FACTS: On February 29, 1996, Taiwan Kolin filed with the Intellectual Property Office (IPO), then Bureau of Patents, Trademarks, and Technology Transfer, a trademark application, docketed as Application No. 4-1996-106310, for the use of “KOLIN” on a combination of goods, including colored televisions, refrigerators, window-type and split-type air conditioners, electric fans and water dispensers. Said goods allegedly fall under Classes 9, 11, and 21 of the Nice Classification (NCL).

Application No. 4-1996-106310 would eventually be considered abandoned for Taiwan Kolin’s failure to respond to IPO’s Paper No. 5 requiring it to elect one class of good for its coverage. However, the same application was subsequently revived through Application Serial No. 4-2002-011002, with petitioner electing Class 9 as the subject of its application, particularly: television sets, cassette recorder, VCD Amplifiers, camcorders and other audio/video electronic equipment, flat iron, vacuum cleaners, cordless handsets, videophones, facsimile machines, teleprinters, cellular phones and automatic goods vending machine. The application would in time be duly published.

On July 13, 2006, respondent Kolin Electronics Co., Inc. (Kolin Electronics) opposed petitioner’s revived application, docketed as Inter Partes Case No. 14-2006-00096. As argued, the mark Taiwan Kolin seeks to register is identical, if not confusingly similar, with its “KOLIN” mark registered on November 23, 2003, covering the following products under Class 9 of the NCL: automatic voltage regulator, converter, recharger, stereo booster, AC-DC regulated power supply, step-down transformer, and PA amplified AC-DC.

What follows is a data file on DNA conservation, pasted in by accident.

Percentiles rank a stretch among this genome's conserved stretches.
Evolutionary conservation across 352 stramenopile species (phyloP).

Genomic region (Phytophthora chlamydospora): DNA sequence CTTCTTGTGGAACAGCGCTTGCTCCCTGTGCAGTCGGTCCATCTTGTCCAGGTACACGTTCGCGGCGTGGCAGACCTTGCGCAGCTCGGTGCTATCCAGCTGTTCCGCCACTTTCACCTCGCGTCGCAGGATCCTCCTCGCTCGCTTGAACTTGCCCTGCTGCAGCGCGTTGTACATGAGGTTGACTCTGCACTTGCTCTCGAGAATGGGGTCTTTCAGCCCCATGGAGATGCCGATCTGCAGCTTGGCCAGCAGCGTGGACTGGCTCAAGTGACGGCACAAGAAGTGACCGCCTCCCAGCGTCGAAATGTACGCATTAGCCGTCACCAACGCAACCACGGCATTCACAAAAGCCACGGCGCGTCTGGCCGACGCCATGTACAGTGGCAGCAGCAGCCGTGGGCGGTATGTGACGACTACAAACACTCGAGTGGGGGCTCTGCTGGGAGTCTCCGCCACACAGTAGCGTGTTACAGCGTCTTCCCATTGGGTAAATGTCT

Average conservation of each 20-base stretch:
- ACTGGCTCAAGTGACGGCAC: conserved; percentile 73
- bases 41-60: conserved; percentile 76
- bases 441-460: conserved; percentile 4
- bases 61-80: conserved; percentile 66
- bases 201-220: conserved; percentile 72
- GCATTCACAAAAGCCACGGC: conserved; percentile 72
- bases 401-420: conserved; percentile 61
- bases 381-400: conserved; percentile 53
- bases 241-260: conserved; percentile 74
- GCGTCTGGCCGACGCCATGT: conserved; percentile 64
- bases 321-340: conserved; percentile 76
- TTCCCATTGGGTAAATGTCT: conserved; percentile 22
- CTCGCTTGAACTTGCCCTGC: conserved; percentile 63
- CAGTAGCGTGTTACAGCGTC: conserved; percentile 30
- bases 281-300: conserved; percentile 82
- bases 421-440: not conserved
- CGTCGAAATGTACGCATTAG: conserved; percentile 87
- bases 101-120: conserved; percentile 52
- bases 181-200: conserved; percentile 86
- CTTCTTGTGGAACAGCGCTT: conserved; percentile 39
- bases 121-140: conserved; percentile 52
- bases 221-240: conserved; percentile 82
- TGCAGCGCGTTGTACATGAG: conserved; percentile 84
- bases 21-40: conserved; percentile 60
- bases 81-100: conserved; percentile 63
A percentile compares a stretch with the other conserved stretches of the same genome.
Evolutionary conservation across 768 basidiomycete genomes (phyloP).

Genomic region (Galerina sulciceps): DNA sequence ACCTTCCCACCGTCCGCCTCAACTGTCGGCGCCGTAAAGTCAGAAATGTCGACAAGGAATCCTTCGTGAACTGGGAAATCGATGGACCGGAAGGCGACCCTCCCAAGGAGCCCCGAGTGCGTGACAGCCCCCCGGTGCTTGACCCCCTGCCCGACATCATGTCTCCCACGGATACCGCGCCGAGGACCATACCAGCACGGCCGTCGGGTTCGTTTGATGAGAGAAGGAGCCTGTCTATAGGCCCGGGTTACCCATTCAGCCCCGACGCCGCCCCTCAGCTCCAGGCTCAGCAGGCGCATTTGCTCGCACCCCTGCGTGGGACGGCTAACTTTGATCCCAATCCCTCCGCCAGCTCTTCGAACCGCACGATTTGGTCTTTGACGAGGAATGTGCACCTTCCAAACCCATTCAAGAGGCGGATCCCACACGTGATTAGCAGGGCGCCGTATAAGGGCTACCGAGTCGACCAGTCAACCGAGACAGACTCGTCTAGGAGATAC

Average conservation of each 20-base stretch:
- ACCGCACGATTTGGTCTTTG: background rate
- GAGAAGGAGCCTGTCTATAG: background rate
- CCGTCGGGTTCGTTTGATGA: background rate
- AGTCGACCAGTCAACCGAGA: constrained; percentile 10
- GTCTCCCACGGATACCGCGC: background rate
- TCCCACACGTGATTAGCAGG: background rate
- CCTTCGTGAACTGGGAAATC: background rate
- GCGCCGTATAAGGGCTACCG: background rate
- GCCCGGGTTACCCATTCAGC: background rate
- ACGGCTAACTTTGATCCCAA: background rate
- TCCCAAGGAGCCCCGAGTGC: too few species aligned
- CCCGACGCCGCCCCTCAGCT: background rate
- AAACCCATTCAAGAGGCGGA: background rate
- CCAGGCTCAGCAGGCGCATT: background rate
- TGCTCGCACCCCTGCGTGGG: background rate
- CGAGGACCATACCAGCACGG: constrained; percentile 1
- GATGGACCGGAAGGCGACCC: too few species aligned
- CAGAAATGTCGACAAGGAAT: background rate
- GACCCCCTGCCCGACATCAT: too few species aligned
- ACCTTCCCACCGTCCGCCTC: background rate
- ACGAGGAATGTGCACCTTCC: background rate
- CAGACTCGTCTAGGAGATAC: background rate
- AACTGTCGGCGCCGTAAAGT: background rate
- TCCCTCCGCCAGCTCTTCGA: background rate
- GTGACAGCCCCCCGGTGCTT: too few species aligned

To digress a bit, Kolin Electronics’ “KOLIN” registration was, as it turns out, the subject of a prior legal dispute between the parties in Inter Partes Case No. 14-1998-00050 beforethe IPO. In the said case, Kolin Electronics’ own application was opposed by Taiwan Kolin, being, as Taiwan Kolin claimed, the prior registrant and user of the “KOLIN” trademark, having registered the same in Taipei, Taiwan on December 1, 1988. The Bureau of Legal Affairs of the IPO (BLA-IPO), however, did not accord priority right to Taiwan Kolin’s Taipei registration absent evidence to prove that it has already used the said mark in the Philippines as early as 1988. On appeal, the IPO Director General affirmed the BLA-IPO’s Decision. Taiwan Kolin elevated the case to the CA, but without injunctive relief, Kolin Electronics was able to register the “KOLIN” trademark on November 23, 2003for its products. Subsequently, the CA, on July 31, 2006, affirmed the Decision of the Director General.

In answer to respondent’s opposition in Inter Partes Case No. 14-2006-00096, petitioner argued that it should be accorded the benefits of a foreign-registered mark under Secs. 3 and 131.1 of Republic Act No. 8293, otherwise known as the Intellectual Property Code of the Philippines (IP Code); that it has already registered the “KOLIN” mark in the People’s Republic of China, Malaysia and Vietnam, all of which are parties to the Paris Convention for the Protection of Industrial Property (Paris Convention) and the Agreement on Trade-Related Aspects of Intellectual Property Rights (TRIPS); and that benefits accorded to a well-known mark should be accorded to petitioner.

RULING OF THE BLA-IPO: Citing Sec. 123(d) of the IP Code, the BLA-IPO held that a mark cannot be registered if it is identical with a registered mark belonging to a different proprietor in respect of the same or closely-related goods. Accordingly, respondent, as the registered owner of the mark “KOLIN” for goods falling under Class 9 of the NCL, should then be protected against anyone who impinges on its right, including petitioner who seeks to register an identical mark to be used on goods also belonging to Class 9 of the NCL. The BLA-IPO also noted that there was proof of actual confusion in the form of consumers writing numerous e-mails to respondent asking for information, service, and complaints about petitioner’s products.